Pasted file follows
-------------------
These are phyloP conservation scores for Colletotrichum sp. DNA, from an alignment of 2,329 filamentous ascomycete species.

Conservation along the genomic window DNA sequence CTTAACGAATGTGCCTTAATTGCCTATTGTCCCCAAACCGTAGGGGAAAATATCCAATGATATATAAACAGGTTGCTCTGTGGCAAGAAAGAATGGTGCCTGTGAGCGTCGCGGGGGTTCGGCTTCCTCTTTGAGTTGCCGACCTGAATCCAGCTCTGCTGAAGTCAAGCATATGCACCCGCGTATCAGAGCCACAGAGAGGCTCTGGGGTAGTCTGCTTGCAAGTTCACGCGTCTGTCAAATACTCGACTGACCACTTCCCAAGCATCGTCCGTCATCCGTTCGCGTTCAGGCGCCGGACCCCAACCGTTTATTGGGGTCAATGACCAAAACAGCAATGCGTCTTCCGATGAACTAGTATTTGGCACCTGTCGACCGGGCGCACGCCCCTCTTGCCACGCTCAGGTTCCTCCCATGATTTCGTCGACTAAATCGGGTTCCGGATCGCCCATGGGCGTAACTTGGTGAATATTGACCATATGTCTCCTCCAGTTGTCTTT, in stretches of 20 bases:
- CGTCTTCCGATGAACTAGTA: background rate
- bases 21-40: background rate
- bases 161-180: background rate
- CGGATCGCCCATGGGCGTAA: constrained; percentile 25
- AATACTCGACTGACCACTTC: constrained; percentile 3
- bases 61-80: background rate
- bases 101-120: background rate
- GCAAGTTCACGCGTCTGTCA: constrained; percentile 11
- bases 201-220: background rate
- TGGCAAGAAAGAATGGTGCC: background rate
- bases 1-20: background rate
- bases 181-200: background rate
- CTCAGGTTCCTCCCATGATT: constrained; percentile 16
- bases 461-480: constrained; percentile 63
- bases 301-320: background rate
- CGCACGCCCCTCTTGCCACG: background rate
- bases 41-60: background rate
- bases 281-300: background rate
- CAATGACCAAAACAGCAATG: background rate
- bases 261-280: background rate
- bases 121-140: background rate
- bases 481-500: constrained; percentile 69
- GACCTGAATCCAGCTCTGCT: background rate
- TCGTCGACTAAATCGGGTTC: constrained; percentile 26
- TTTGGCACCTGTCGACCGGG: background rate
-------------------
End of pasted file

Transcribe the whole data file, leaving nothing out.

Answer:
These are phyloP conservation scores for Colletotrichum sp. DNA, from an alignment of 2,329 filamentous ascomycete species.

Conservation along the genomic window DNA sequence CTTAACGAATGTGCCTTAATTGCCTATTGTCCCCAAACCGTAGGGGAAAATATCCAATGATATATAAACAGGTTGCTCTGTGGCAAGAAAGAATGGTGCCTGTGAGCGTCGCGGGGGTTCGGCTTCCTCTTTGAGTTGCCGACCTGAATCCAGCTCTGCTGAAGTCAAGCATATGCACCCGCGTATCAGAGCCACAGAGAGGCTCTGGGGTAGTCTGCTTGCAAGTTCACGCGTCTGTCAAATACTCGACTGACCACTTCCCAAGCATCGTCCGTCATCCGTTCGCGTTCAGGCGCCGGACCCCAACCGTTTATTGGGGTCAATGACCAAAACAGCAATGCGTCTTCCGATGAACTAGTATTTGGCACCTGTCGACCGGGCGCACGCCCCTCTTGCCACGCTCAGGTTCCTCCCATGATTTCGTCGACTAAATCGGGTTCCGGATCGCCCATGGGCGTAACTTGGTGAATATTGACCATATGTCTCCTCCAGTTGTCTTT, in stretches of 20 bases:
- CGTCTTCCGATGAACTAGTA: background rate
- bases 21-40: background rate
- bases 161-180: background rate
- CGGATCGCCCATGGGCGTAA: constrained; percentile 25
- AATACTCGACTGACCACTTC: constrained; percentile 3
- bases 61-80: background rate
- bases 101-120: background rate
- GCAAGTTCACGCGTCTGTCA: constrained; percentile 11
- bases 201-220: background rate
- TGGCAAGAAAGAATGGTGCC: background rate
- bases 1-20: background rate
- bases 181-200: background rate
- CTCAGGTTCCTCCCATGATT: constrained; percentile 16
- bases 461-480: constrained; percentile 63
- bases 301-320: background rate
- CGCACGCCCCTCTTGCCACG: background rate
- bases 41-60: background rate
- bases 281-300: background rate
- CAATGACCAAAACAGCAATG: background rate
- bases 261-280: background rate
- bases 121-140: background rate
- bases 481-500: constrained; percentile 69
- GACCTGAATCCAGCTCTGCT: background rate
- TCGTCGACTAAATCGGGTTC: constrained; percentile 26
- TTTGGCACCTGTCGACCGGG: background rate